A doula can be hired at any point in your pregnancy, although it's a good idea to not wait until the very end of your pregnancy to hire one. Some doulas book up pretty fast, so options may be more limited if you wait until the last month of your pregnancy, but it’s never too late to get a doula. A doula will meet with you several times during pregnancy so you can get to know each other and she can know more about you and how you envision your birth. She is someone you can reach out to during your pregnancy. She will be on call for your labor and usually be with you during the majority of that process until an hour or two after your little one is born. Doulas have referrals and connections with other perinatal providers.


As I noted before, doulas have an important role, but they are not medical care providers. This is an essential difference between a doula and a midwife, because a midwife is a licensed health care provider. Doulas may (or may not) be certified by an organization. Midwives have completed specialized education and training to become midwives - it takes years of intensive learning. Midwives are licensed by the state. Midwives are autonomous health care providers who specialize in normal pregnancy and birth. “Autonomous” means they are health care providers in their own right with their own specialty. Midwives have a different toolbox than obstetricians (doctors trained as surgeons who specialize in the pathology of pregnancy and birth) and have most often a different outlook on the process of labor and birth.


There are different types of midwives:

  • Certified nurse midwives (CNM) often work in hospital settings, but sometimes also work in the community setting (meaning out-of-hospital).

  • Licensed midwives (LM) and certified professional midwives (CPM + there can be other titles depending on the licensure of the state) work solely in the community birth setting, which could be a free-standing birth center or even your own home.


A midwife is a health care provider with whom you can work with pre-conception and after you give birth. A midwife monitors you and your baby’s health and well-being throughout your pregnancy. She provides the same urine screening, fetal heart tone monitoring and blood pressure checks as at the offices of obstetricians plus accessibility and referrals to other screenings and tests. Midwives generally spend more time on nutrition and checking in on many other important aspects of your well-being both mentally and emotionally. Visits are usually longer than typical doctor visits so that you build a relationship with your midwife. She knows this is essential for a healthy and safe outcome. She also wants to make sure that you are taking actions to stay healthy and low-risk so that your birth plans are more likely to go the way you want. In a free-standing birth center or at home you are more likely to get continuity of care with a midwife, but it depends on the type of midwifery system you are using. Generally, midwifery care is more holistic - taking in the whole person and the circumstances in their life.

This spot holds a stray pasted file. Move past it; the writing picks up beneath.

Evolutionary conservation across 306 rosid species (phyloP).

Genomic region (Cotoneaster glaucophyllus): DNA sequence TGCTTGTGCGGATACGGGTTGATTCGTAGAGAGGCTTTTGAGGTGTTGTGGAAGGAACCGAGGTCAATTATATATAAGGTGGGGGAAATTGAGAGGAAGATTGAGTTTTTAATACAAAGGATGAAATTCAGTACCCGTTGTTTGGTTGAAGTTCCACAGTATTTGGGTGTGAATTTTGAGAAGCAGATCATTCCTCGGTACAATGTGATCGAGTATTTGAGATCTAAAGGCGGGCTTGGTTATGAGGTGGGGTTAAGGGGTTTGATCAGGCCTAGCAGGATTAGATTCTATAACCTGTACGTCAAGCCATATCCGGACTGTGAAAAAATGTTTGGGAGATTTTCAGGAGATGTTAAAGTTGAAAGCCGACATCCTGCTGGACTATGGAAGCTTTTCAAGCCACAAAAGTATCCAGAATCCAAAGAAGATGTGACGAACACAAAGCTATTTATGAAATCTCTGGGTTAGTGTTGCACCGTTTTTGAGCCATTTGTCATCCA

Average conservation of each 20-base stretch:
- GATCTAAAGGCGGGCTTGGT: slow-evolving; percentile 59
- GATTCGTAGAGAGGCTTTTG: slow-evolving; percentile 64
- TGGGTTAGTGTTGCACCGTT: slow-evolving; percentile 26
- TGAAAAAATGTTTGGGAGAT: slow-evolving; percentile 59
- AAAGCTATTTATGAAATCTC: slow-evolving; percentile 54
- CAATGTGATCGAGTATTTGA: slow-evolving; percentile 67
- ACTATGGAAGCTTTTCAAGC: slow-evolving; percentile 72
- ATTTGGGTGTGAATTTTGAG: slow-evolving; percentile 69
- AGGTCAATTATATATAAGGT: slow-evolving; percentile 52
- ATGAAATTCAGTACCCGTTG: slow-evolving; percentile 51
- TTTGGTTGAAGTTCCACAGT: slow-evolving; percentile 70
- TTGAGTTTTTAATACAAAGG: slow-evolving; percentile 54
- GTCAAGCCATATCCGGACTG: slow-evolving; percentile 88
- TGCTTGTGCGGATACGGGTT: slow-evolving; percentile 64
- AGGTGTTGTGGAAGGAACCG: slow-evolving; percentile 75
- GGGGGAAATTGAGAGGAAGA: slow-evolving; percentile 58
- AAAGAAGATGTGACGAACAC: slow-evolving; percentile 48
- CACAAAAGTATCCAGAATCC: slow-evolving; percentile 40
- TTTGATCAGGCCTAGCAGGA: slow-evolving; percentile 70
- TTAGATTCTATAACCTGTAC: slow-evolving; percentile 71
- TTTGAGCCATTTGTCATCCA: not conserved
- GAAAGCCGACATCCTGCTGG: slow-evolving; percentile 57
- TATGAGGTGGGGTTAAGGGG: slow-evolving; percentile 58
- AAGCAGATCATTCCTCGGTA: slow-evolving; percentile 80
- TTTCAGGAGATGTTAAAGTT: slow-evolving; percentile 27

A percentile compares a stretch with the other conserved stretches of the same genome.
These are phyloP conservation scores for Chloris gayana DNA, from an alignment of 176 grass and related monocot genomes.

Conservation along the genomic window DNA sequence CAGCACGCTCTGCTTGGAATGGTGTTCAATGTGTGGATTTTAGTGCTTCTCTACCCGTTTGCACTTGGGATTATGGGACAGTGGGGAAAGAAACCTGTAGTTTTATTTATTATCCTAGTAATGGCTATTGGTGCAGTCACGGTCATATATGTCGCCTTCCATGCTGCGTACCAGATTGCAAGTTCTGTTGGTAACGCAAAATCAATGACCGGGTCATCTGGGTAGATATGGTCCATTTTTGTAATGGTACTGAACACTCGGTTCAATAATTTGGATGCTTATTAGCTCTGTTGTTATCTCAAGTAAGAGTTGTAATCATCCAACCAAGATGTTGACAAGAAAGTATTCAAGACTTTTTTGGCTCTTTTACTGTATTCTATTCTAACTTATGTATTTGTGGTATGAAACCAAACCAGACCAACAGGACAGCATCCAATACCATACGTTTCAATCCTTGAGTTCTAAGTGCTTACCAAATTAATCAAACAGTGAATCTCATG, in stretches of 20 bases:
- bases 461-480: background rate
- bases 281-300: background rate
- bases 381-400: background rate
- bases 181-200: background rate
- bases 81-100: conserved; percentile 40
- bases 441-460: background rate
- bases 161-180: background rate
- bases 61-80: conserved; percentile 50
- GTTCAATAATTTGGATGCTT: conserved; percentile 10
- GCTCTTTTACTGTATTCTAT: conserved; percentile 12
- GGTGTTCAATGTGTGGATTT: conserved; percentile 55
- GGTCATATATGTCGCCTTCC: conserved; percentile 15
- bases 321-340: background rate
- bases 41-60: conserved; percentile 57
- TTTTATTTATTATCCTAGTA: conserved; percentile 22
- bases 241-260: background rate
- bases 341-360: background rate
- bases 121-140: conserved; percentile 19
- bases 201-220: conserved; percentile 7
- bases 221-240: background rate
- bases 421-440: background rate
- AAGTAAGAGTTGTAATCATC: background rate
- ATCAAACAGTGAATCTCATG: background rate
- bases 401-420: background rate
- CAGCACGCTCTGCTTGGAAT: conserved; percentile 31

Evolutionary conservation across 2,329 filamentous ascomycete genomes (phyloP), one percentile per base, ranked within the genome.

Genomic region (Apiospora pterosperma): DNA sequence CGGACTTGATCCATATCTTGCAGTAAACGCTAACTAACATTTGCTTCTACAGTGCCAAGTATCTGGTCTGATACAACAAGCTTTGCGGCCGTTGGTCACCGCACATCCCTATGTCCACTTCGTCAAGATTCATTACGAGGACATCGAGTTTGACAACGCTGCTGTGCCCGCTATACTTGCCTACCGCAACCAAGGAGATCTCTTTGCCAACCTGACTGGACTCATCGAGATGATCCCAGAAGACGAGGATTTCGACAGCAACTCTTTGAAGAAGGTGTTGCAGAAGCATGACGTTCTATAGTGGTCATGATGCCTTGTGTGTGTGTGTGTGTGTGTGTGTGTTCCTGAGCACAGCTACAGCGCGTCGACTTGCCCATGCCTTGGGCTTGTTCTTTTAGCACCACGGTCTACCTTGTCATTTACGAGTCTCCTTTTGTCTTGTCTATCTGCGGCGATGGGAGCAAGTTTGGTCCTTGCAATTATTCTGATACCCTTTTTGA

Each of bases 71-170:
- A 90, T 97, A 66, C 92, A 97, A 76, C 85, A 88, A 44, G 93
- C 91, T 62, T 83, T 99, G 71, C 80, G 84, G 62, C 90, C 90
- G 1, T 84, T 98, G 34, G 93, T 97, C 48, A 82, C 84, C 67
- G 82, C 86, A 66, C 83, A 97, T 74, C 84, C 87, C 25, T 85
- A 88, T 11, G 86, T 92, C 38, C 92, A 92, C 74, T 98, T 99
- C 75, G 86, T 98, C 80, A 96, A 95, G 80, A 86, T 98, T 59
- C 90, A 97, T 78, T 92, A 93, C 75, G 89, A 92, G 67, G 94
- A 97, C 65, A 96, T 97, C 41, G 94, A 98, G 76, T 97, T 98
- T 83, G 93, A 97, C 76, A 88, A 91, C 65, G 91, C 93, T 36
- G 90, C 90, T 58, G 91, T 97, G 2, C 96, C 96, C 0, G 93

Midwifery care has plenty of evidence that supports it as the medical care with the best outcomes for low-risk mothers and babies. Midwifery care is a great alternative to obstetrical care if you are in this group. So, you can feel confident if you choose to hire a midwife or midwife group as your health care provider to support you and your baby’s well-being along this journey.


So, now you know the difference between a doula and a midwife. They offer different types of support and function in different, but complimentary ways. A midwife can be your primary health care provider during your pregnancy and support you during your labor and birth; depending on what’s available where you live - you may be able to have a midwife in a hospital setting, a free-standing birth center or at home. A doula can provide essential practical physical, emotional and educational support to you and your partner whether you work with a doctor or a midwife, and whether you give birth in the hospital setting or outside of it. You can have a midwife and a doula. Or one of them. Or none. It’s up to you. It’s your journey.